Japanese automotive engineering went into warp-drive mode in the middle 1980s. The Nissan CUE-X of 1985 remains an impressive tour de force of the purest styling and technical experimentation.
Starting under the skin of this elegant and minimalistic design, we find electronic air suspension which controlled the spring rates, ride height and attitude. The damping could be altered as well making this a car which had the potential to fill a brief written by Citroen. Going further than Citroen did with their 1988 XM, the Cue-X also boasted four-wheel steering* The description of how it works is very similar to that of the XM: sensors sent signals to the vehicle’s central processor. The data described vehicle height, road speed, steering input, braking forces, throttle position and gear position.
Algorithms converted this information to outputs that managed the air springs to offer the best combination of firmness for the conditions. The possible suspension modes combined two spring rates and three discrete damping settings. Citroen scored here with having continuously variable damping and was evens in having two spring rates (comfortable and knobbly).
Moving out from inside the car, there is perhaps one of the most striking examples of Japanese automotive design of the period; it’s forceful yet credible. The car evokes that character often described as billet-solid. It looks as if it has been carved from one block of alloy. There is a very satisfying straight-through line from the headlamps to the tail and a glasshouse perched atop a body with a distinct shoulder line. This can be read as very much the ultimate expression of the three box form before rake angles of the glasshouse and body began to merge, creating the amorphous silhouettes of the early 90s.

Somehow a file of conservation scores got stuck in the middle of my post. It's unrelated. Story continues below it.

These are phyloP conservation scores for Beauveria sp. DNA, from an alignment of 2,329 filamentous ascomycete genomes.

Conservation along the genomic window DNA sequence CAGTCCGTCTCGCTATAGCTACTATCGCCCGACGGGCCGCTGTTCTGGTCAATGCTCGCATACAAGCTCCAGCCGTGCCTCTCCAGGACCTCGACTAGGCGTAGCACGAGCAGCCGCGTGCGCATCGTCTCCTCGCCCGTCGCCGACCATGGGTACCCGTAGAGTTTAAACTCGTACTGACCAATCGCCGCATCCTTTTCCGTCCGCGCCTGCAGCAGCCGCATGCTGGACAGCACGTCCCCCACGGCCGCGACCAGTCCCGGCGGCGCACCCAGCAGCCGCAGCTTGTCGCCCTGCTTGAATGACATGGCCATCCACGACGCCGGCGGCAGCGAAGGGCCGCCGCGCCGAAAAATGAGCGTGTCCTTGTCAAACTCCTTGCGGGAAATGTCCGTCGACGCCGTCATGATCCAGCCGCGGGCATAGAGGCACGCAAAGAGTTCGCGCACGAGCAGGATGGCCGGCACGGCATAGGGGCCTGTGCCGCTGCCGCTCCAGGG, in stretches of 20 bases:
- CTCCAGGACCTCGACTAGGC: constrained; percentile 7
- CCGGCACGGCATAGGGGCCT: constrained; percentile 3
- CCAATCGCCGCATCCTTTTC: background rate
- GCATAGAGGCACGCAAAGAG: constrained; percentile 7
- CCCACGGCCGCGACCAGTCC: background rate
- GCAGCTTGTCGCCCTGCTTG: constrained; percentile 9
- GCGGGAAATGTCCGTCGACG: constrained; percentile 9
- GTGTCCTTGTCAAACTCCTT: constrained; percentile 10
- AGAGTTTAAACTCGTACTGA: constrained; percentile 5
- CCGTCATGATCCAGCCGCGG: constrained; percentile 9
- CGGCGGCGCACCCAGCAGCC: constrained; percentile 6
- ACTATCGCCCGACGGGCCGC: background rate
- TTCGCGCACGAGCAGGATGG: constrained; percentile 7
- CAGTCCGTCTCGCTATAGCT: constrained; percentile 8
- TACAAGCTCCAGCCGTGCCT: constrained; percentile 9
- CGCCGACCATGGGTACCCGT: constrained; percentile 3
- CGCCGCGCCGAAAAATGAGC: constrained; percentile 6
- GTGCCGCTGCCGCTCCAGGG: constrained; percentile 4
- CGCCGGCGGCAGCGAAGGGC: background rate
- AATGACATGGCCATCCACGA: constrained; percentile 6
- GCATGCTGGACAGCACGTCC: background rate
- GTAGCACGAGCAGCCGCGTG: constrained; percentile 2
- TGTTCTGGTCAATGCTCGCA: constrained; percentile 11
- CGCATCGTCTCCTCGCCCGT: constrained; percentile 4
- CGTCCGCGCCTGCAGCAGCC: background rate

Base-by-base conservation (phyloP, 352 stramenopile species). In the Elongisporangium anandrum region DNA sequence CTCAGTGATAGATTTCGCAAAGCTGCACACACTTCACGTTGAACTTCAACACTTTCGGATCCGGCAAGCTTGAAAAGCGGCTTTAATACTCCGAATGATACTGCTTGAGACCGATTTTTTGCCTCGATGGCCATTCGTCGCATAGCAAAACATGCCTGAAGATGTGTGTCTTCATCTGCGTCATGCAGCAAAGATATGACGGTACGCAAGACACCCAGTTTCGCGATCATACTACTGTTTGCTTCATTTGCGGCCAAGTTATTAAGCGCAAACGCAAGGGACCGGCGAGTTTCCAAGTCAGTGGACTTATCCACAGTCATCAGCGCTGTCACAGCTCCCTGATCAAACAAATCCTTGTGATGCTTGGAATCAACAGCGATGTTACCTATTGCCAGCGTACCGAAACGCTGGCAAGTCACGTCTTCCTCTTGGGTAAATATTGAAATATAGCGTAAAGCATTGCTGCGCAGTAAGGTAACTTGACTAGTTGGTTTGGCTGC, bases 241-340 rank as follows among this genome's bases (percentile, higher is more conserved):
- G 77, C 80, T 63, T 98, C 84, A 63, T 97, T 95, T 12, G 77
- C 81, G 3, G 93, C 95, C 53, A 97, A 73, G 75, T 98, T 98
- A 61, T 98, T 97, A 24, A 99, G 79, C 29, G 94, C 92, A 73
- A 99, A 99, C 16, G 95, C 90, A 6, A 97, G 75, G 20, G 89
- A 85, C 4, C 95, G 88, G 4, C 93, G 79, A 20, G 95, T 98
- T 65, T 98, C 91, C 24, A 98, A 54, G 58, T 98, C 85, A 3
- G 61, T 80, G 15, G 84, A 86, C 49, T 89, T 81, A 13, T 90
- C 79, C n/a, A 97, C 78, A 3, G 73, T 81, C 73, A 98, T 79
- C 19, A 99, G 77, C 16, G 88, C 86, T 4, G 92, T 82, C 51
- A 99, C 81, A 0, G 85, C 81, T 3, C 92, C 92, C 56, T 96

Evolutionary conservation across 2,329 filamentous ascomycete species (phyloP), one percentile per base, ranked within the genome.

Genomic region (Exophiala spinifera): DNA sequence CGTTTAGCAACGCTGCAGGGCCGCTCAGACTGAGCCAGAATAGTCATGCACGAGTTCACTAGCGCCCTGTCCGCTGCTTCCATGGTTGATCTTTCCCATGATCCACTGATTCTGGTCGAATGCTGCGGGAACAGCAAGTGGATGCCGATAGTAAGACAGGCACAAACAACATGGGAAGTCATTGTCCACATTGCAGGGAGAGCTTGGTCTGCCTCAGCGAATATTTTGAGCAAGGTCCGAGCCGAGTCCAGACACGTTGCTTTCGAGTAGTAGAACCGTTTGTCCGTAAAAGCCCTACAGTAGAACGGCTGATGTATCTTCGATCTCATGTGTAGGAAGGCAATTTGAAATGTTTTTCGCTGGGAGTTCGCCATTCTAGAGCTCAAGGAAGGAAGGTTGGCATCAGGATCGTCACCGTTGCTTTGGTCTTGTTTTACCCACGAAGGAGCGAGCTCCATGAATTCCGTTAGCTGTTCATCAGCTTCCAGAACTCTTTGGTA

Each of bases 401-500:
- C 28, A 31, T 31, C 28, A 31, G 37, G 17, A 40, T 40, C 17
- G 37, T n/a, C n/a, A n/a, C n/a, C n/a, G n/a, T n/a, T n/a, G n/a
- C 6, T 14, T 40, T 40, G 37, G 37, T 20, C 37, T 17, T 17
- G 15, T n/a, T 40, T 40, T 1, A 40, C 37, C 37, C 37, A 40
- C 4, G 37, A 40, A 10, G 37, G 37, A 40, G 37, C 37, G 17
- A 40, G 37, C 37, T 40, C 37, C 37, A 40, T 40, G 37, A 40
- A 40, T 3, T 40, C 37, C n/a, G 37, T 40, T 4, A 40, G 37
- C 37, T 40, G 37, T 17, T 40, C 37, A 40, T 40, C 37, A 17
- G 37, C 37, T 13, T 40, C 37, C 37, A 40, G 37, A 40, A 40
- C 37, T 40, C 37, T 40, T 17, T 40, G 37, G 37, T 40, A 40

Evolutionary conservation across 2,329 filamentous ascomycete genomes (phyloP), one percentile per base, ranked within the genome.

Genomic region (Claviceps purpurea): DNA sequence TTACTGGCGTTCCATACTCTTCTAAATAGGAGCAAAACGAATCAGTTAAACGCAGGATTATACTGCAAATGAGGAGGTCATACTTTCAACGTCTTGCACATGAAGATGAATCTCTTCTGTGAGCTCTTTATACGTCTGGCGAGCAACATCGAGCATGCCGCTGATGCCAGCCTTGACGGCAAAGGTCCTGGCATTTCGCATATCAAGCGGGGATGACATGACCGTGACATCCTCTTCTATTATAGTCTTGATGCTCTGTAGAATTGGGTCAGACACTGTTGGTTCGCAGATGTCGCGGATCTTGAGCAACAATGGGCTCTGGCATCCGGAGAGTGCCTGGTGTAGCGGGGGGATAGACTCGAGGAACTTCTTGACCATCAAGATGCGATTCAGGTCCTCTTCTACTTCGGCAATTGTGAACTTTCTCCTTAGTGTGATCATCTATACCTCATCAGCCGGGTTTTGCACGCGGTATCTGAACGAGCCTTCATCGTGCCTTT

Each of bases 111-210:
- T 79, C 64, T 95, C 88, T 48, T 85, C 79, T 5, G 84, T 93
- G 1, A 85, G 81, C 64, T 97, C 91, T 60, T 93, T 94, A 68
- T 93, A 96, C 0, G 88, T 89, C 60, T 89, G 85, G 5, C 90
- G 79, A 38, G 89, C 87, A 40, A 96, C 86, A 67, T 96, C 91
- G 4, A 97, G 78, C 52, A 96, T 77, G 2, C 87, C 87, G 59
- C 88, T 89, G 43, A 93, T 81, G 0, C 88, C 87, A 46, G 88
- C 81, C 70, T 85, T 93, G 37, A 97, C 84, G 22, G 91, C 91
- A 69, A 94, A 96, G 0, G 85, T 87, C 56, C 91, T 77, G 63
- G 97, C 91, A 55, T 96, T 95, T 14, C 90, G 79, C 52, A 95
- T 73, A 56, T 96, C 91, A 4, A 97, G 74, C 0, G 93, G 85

The work here is in the radii blending between what are still relatively straight lines. For anyone of a certain age this is the high-point of car design: the refinement of the three-box form that still left the three boxes as distinct units. Despite the CUE-X having what we would call today an angular profile, the car’s cD only nudged 0.24. The flush glass is as fine as you’ll find on Audis of the same period.
Notice the asymmetry of the front graphics. The small black oblong is a rain-sensor. The rationality of the headlamps perhaps inspire VW’s much less refined though equally technicalesque B3 Passat of 1998. And the timing is exactly right – three years from the appearance of the Nissan to the appearance of the Passat. Wolfsburg’s design team had more than enough time to perform their nod to Nissan.
So, how does the Nissan Cue-X rate against the well-known characteristics of Japanese aesthetics?
We have fukinsei in the assymetric front end. Kanso is captured in the simplicity of the forms. Shizen makes itself felt in the lack of ornamentation. This car is not pretending to be somethings else. The car is not obvious in that it is not flashy. It takes some time to appreciate the level of refinement in the car’s details. That’s yugen accounted for. And finally, the car is calm even while the positioning of the glass house suggests performance. So we have datsuzoku and seijaku in there as well. This car is as Japanese as a Corolla crammed full of manga comics with the sounds of Pizzicato Five booming from the stereo.
[Image source for 1989 Infiniti Q45:here.
Image source for 1985 CUE-X profile in slideshow: here.]